It may look as if pollsters got the presidential election horribly wrong, considering that Hillary Clinton had been favored over Donald Trump, who ended up winning. But they weren’t as wrong as it looks.
For one thing, Clinton seems assured of winning more of the total popular vote once all the returns are in. It’s a quirk of America’s electoral system that votes are awarded on a state-by-state basis. The founding fathers set up the Electoral College that way by design, to balance the power given to big states (like New York) against smaller states (like Wyoming). That played to Trump’s strength in rural areas.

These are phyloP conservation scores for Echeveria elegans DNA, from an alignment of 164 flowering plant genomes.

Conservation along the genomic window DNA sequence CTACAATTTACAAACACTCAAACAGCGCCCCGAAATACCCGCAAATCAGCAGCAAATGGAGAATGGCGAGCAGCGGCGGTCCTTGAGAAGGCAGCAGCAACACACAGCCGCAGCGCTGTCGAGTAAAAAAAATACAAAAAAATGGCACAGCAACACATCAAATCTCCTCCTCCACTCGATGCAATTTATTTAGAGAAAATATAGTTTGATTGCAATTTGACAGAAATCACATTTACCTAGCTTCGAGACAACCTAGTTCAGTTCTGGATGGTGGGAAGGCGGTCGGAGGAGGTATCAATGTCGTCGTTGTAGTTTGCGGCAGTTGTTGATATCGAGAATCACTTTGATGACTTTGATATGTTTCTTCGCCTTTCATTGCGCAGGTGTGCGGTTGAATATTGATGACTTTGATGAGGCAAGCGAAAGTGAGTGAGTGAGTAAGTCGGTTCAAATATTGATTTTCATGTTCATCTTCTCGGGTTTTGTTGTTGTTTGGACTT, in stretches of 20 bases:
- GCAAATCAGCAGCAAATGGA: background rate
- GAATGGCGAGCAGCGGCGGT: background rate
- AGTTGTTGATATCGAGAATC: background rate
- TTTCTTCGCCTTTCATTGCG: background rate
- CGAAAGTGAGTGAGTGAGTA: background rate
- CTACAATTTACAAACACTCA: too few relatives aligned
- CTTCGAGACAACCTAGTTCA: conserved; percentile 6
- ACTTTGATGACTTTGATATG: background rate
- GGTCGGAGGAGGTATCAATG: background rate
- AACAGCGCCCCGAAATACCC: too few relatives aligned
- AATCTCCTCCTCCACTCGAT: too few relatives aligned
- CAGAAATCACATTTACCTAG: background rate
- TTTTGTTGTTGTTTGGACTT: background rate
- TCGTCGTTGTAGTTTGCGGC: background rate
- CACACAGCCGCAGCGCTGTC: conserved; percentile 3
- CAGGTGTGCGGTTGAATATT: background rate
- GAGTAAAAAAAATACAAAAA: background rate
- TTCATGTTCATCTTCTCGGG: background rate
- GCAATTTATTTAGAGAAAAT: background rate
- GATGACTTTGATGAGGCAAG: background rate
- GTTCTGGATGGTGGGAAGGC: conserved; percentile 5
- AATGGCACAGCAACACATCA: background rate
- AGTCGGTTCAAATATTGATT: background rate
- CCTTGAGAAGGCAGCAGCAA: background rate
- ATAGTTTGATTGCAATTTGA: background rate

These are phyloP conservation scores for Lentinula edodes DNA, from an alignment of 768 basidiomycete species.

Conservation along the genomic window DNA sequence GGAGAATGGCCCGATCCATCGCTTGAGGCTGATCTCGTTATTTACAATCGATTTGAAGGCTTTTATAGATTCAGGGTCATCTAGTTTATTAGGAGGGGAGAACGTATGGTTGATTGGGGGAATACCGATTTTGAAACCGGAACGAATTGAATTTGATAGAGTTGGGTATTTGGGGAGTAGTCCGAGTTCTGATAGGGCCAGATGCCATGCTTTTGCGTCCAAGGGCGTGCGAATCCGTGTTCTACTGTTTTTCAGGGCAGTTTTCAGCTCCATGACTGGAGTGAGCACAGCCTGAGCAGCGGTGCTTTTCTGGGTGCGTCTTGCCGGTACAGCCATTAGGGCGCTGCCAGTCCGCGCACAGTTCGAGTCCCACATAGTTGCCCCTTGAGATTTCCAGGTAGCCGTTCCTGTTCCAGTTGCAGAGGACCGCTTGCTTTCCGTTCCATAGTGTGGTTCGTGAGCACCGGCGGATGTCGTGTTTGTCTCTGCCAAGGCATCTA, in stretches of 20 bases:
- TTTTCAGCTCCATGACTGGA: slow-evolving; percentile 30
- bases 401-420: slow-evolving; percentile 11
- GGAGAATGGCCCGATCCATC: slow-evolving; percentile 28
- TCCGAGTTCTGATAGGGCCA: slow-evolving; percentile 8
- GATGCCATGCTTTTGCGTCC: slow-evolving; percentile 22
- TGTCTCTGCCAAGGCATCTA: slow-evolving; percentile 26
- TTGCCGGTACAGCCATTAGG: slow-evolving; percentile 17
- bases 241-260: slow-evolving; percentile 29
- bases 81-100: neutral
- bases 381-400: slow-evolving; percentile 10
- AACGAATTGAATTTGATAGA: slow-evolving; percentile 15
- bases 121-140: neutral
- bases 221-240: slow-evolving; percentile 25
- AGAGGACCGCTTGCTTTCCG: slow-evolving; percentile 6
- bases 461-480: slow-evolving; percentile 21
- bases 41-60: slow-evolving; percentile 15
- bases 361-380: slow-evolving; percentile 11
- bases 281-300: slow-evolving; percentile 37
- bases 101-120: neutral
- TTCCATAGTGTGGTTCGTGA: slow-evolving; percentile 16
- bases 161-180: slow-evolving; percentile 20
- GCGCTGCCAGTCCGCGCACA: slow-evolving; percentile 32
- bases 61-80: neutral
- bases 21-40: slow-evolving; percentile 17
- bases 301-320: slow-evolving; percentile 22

Because of the Electoral College system, pollsters will have to de-emphasize popular-vote predictions in the future, according to David Rothschild, the economist at Microsoft Research who runs a political prediction market called PredictWise.